Over time we have built a supply chain, since finding those recovered goods is all but a simple task. Although there’s now global awareness of sustainability and the aesthetics of recycling are accepted, the use of scraps has not yet developed into an industry. In Umbria there have always been people who have collected old doors or terracotta tiles from abandoned buildings, and some of these people are our suppliers. Unfortunately, they are not institutionalized figures and it is difficult to organize a real network, since many of them have no presence on the web. In other areas of northern Italy, such as Trentino, there is an organized tradition of recovery where wood from houses is converted into planks for parquet, but these are supply chains very difficult to interact. While in India the state’s neutral about recycling processes, Italy’s taxmen pose a real threat «I’ll tell you a little anecdote: during a control that took place about three years ago, an INAIL inspector came to see us and applied a higher insurance rate, therefore higher annual costs, because according to him we used too much recovered wood instead of what we declared. The situation is bad, but something is moving: recently the Municipality of Narni, where we have our laboratory, is starting a project that opens the recycling areas to companies interested in reusing waste materials». When asked about why they have chosen wood, both enterprises were eager to express their fascination, a spiritual connection or an appreciation for tangible characteristics.  Siddarth feels himself driven to it by its meaning and history «It was born as a tree and has lived a life before being shaped to become an object. Its existence is recorded in its characteristics as form, color and volume. I sense a connection with wood because it is a living being: far from the tree that was, it breathes, it expands and it contracts. The process of treating it is spiritual, like breathing life into an idol». 


Laquercia21’s founders are fond of its flexibility in the design process, able to give birth to lots of pieces none akin to the other «wood is a material that gives us many possibilities because it can be recycled even in small amounts, as with iron it’s most of the time an all-or-nothing situation. Wood allows, unlike many other materials, nip and tuck, for example we can make doors for kitchen cabinets gluing together various pieces of recycled wood from various suppliers. This method depends on a tradition rooted in north Umbria, dedicated to recreating antique furniture with antique wood since the 70s. One of our masters made Louis XVI sideboards using wood from the 1500s and 1600s and we work with a similar idea, keeping part of the history of the wood inside the new piece we are creating. Wood is interesting because of its modularity and the possibility of creating emergent meaning by using different types of reclaimed materials within different works». Aside from their perspectives, Baro Design and Laquercia21 converge on the producing ethos, centered on a workshop instead of a factory. This is the real strength of artisanal craftsmanship: create from scraps something that can last, fleeing the planned obsolescence that plagues most of the industrial goods and offering an escape route from the negative impact of mass-produced cheap furniture.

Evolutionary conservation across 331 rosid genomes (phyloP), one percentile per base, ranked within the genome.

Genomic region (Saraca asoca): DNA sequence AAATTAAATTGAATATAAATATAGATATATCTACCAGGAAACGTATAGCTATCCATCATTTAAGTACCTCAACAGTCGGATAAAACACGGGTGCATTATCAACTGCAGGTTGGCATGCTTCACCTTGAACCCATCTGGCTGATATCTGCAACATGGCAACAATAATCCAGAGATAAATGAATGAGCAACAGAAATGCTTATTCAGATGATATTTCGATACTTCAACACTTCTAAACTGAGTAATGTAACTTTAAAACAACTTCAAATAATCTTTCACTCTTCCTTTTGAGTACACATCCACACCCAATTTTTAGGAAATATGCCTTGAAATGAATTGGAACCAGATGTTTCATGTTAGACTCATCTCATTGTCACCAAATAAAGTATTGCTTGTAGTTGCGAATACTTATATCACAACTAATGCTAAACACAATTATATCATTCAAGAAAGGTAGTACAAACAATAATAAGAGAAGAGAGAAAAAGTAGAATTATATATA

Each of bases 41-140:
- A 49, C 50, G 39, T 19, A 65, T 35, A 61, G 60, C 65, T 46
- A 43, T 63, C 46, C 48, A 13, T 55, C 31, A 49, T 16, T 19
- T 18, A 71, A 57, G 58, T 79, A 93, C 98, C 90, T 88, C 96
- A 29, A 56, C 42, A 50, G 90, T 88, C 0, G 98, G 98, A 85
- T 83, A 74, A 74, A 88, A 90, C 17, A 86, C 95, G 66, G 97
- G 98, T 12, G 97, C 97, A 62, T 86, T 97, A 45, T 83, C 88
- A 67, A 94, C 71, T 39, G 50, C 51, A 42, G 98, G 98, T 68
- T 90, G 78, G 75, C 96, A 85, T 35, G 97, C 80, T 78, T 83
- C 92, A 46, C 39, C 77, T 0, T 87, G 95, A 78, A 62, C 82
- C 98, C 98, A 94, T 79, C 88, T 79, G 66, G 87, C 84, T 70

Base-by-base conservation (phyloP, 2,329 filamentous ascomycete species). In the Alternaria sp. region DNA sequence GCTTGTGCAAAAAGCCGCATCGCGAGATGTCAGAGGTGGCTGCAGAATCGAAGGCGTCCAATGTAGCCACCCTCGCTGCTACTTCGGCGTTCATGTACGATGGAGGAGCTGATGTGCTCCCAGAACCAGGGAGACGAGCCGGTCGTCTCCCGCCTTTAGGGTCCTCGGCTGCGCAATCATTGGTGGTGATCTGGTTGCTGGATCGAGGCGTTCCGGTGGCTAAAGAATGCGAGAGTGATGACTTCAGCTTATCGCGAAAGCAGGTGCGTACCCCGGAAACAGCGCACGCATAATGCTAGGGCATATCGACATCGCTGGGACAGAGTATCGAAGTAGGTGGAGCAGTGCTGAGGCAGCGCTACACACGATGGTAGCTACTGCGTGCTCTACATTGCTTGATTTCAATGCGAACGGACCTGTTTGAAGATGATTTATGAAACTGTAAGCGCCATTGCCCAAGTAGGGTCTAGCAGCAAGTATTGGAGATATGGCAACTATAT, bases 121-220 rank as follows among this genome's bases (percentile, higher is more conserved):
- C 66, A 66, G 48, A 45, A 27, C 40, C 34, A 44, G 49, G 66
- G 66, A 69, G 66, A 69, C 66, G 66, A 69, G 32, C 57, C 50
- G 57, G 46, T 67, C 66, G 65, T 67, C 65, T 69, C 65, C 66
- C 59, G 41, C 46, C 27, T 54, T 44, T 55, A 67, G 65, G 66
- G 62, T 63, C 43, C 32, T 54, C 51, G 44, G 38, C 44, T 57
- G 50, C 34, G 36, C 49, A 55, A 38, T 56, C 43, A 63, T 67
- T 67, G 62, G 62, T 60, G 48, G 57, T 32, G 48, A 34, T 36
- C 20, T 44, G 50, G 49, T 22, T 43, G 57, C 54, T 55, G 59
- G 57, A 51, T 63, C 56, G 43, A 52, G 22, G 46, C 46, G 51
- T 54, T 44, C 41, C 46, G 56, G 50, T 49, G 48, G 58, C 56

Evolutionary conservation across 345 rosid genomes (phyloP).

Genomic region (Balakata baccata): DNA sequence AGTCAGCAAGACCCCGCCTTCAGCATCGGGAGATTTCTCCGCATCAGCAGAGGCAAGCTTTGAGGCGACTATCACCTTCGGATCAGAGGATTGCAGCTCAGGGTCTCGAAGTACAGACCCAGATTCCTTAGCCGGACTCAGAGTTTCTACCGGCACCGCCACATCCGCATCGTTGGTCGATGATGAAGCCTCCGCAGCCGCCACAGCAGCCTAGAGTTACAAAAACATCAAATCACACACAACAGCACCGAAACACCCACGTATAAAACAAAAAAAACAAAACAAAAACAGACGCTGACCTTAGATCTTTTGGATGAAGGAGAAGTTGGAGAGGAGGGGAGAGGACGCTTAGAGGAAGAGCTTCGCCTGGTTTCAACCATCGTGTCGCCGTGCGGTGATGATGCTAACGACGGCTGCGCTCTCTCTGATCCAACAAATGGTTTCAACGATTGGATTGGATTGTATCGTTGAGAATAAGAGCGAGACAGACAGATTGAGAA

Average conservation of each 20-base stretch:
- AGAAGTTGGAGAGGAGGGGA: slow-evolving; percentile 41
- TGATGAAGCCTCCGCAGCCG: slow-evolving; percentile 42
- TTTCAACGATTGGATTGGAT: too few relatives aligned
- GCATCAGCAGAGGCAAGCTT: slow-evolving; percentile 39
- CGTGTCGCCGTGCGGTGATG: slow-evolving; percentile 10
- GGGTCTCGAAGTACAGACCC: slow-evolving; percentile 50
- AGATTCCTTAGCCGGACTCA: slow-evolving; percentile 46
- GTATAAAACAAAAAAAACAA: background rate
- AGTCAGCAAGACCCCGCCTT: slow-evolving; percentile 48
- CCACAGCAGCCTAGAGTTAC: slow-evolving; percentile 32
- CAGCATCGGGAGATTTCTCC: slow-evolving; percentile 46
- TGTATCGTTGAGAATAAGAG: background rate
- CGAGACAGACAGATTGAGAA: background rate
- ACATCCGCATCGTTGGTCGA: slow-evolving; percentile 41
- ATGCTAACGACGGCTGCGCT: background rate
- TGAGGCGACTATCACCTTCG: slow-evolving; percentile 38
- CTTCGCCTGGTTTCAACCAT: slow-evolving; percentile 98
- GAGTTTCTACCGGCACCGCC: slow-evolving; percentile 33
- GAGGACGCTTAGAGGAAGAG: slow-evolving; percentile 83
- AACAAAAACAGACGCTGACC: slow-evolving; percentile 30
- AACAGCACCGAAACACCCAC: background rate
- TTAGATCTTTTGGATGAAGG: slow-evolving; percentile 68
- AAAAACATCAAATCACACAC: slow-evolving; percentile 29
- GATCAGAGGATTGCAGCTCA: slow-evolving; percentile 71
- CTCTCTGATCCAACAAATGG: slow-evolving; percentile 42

IMAGE GALLERY

Baro Design is a Mumbai based studio that brings design through focus on handcrafted furniture and lighting. The approach is old school, relying on traditional wood joinery methods, but the result is as timeless as it is contemporary. They work with reclaimed teak for its age and quality, and to keep our world sustainable. 

Laquercia21 is a design workshop born in 2010 from the encounter of two carpenters. The workshop is located in the Umbrian countryside. Laquercia21 is an eclectic container that collects and mixes ideas and techniques from various fields: contemporary design, traditional craftsmanship, art, vintage-pop culture, eco-design. In the laboratory are performed craftsmanship, preferring the philosophy of the unique piece than mass production.

WE UPDATED OUR PRIVACY POLICY AND OUR COOKIE POLICY.

WE USE COOKIES, INCLUDING THIRD-PARTY COOKIES, FOR OPERATIONAL PURPOSES, FOR STATISTICAL ANALYSIS, TO DISPLAY PERSONALIZED CONTENT, TO DISPLAY ADVERTISING TARGETED TO YOUR INTERESTS AND TO ANALYZE THE PERFORMANCE OF OUR ADVERTISING CAMPAIGNS. COOKIES ARE ALSO USED TO CONTROL YOUR PAYMENTS THROUGH OUR ANTI-FRAUD PROVISION. BY CONTINUING TO BROWSE THE SITE, YOU AGREE TO OUR USE OF COOKIES.